Arrow-right Camera


Civil War rages again at annual encampment

Capt. Bob Davisson, with the 14th Virginia Cavalry Regiment of Reenactors, fires his weapon at Union soldiers during a reenactment of the Civil War battle of Chickamauga on Saturday in Riverside State Park.  
  (Colin Mulvany)
Capt. Bob Davisson, with the 14th Virginia Cavalry Regiment of Reenactors, fires his weapon at Union soldiers during a reenactment of the Civil War battle of Chickamauga on Saturday in Riverside State Park. (Colin Mulvany)

According to historical accounts, the Battle of Chickamauga spelled one of the most significant Union defeats in the American Civil War.

Fought in southeastern Tennessee in September 1863, the casualty count was the second highest in the war, following the battle at Gettysburg.

But on Saturday afternoon, as members of the Washington Civil War Association reenacted the bloody carnage of Chickamauga on the grounds of Spokane’s Riverside State Park, the favor was with the Union, as Confederate soldiers retreated.

Unlike the real battle fields of the America’s bloodiest war — 620,000 were killed — generals for the historical reenactment held in Spokane each Memorial Day weekend get together every morning and decide who is going to win.

“The Confederate won in the (Saturday) morning battle,” said Jenni Frankovic, 27. “So the Union wins in the afternoon.”

But none of the battles are scripted. The soldiers respond to bugle calls and general’s orders. They march to “by files left,” and other orders, seeing how the conflict plays out.

“We try to make it a very organic experience,” Frankovic said.

Reenacted twice daily Saturday and today, and once on Monday, the daily battles are part of the Battle of Spokane Falls, the weekend-long living history encampment and Civil War reenactment sponsored by the WCWA, the nonprofit organization “committed to honoring our ancestors, both North and South, who fought in or lived during the American Civil War.”

Most of the re-enactors travel with their families, living in canvas tents like soldiers did in camp, and the civilians who followed to help them. They wear period dress, and follow cultural rules of the time. You won’t find an unescorted woman in the Union camp, for example.

“We try very hard to be in period all weekend,” said Alfred Myers, the chairman of the WCWA. The camps are very authentic, down to the furniture, canvas tents and wooden crates. The only things that aren’t entirely “period” are perhaps the food preparation and sanitation; there was a bottle of hand sanitizer, a can opener, plastic potato mashers, and a plastic tube of mustard lying on the table in one kitchen.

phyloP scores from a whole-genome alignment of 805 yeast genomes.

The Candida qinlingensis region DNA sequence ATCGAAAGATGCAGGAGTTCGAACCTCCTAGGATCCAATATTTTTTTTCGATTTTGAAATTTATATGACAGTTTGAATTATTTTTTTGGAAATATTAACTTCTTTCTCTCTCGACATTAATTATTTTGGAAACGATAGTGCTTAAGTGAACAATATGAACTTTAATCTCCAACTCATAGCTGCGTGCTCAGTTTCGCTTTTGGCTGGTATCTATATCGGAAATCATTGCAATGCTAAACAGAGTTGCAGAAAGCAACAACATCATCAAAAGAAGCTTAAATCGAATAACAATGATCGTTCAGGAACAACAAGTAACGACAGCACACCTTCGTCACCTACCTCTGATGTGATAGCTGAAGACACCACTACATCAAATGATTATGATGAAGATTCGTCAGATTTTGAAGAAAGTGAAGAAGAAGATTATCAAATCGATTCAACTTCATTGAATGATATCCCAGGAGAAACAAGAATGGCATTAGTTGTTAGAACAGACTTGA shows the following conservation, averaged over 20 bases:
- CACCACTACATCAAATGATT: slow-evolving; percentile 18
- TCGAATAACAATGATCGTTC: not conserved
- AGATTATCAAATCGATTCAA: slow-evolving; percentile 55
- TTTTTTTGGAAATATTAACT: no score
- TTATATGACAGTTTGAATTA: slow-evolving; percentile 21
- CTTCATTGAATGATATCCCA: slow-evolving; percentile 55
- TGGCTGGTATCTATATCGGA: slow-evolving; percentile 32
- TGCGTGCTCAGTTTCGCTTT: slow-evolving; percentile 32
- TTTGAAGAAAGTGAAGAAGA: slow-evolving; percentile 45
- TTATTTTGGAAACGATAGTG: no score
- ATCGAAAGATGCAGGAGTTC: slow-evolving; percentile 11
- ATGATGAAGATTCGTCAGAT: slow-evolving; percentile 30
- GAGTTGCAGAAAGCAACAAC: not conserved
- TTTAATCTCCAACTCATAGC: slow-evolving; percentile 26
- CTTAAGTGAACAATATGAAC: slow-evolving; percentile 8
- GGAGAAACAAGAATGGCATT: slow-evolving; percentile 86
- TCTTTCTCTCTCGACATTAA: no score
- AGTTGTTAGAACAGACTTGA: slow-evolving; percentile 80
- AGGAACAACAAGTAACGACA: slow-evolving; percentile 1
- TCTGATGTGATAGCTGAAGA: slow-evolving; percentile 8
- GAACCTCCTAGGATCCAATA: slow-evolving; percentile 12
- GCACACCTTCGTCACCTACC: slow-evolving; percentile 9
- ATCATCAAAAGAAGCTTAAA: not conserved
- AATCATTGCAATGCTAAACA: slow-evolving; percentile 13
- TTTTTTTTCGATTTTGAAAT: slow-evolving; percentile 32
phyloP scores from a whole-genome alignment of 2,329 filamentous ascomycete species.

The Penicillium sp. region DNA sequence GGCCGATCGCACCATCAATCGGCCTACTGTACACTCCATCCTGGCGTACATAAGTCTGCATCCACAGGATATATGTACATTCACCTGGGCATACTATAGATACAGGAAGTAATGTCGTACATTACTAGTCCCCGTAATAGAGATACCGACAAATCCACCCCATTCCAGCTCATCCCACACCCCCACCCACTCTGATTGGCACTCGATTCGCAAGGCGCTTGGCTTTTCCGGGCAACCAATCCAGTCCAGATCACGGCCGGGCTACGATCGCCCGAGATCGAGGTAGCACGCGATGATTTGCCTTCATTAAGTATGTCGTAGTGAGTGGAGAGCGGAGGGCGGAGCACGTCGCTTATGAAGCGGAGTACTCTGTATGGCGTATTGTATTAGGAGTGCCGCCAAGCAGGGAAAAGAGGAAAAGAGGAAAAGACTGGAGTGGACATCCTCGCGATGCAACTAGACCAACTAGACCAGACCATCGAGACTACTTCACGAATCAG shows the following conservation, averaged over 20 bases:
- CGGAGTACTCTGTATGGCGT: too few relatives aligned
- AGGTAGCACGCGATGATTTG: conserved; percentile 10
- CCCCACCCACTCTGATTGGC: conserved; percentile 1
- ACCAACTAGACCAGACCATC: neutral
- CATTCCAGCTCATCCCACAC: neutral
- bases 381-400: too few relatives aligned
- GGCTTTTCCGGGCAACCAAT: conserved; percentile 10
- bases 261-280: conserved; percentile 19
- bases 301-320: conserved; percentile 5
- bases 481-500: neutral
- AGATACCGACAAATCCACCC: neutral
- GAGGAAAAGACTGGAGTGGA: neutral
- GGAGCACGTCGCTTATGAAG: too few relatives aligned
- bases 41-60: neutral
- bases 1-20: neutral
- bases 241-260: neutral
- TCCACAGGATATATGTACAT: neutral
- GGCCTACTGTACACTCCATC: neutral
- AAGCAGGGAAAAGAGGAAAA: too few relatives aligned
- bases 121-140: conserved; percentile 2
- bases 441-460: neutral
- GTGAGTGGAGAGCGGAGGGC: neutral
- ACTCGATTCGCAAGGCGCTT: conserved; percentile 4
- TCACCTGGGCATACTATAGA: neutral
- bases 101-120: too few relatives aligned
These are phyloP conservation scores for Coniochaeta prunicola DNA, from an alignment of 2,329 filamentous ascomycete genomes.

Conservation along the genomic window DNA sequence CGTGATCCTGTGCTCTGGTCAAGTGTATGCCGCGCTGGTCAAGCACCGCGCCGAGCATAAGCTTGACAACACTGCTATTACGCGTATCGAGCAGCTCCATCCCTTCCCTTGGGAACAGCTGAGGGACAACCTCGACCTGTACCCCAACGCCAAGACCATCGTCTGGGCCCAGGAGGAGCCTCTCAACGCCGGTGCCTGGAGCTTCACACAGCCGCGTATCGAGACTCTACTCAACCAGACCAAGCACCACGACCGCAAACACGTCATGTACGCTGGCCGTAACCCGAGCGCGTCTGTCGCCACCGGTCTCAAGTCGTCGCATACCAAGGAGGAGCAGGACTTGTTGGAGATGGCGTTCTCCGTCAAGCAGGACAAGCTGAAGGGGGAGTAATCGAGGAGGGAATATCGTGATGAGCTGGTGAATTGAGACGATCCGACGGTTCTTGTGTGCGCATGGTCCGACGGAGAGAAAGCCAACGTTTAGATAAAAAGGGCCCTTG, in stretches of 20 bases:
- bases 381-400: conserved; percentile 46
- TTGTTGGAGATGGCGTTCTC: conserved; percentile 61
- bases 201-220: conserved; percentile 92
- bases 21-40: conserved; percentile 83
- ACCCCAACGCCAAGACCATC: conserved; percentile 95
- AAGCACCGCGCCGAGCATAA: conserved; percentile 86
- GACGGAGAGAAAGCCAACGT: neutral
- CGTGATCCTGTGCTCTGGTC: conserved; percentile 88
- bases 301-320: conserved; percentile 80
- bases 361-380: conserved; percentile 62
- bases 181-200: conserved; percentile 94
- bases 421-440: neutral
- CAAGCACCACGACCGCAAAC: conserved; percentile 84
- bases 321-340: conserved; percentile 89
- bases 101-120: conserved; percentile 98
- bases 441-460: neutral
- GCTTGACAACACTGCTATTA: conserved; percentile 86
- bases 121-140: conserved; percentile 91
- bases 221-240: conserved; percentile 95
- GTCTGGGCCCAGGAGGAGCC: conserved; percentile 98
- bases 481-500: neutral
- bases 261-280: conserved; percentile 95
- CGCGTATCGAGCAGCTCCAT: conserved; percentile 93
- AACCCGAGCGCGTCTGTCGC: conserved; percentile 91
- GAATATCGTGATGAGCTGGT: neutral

“Most of the soldiers died of dysentery and disease, obviously we aren’t going to reenact that,” he said. “We aren’t hanging our meats.”

Myers considers himself a Confederate, and rarely fights with the Union, although members are free to pick whatever side they want.

“We have guys that will fight for both sides. As a club we don’t mandate which side you pick,” Myers said.

Most soldiers and supporters pick a side based on their opinions and political beliefs.

“I agree more with the south. One of the main reasons the south was fighting was for state’s rights,” and not just for slavery, he added.

Frankovic, a history teacher from the Tri-Cities, stays true to the south because her great-great-grandfather served in the Confederate Army and died at Shiloh.

Frankovic has been participating in reenactments with her family since she was 14. She’s died in battle – despite the fact that women were not allowed to fight, if they did fight, and were discovered, they were kicked out. She’s been a widow in mourning. On Saturday she served as one of the civilian women who cooked, cleaned and did laundry for the soldiers in camp.

“The kids who grew up here, doing this with their families, sometimes they know the history better than their teachers or historians,” Frankovic said.

“It’s a wonderful thing to learn by doing,” said Betty Russo, of Battleground, Wash.

Russo, who was preparing fried chicken, potatoes and corn for the men of the 26th North Carolina infantry, considers herself a true southern woman raised in the ways of the “old dominion.”

Her allegiance, she said, lie with the south. Her family arrived in Jamestown in the 1620s and eventually moved to Texas from Virginia.

“This is a really important legacy to pass on,” Russo said. “This is such an important part of our history, and what better way to learn than to live it.”

There are four comments on this story »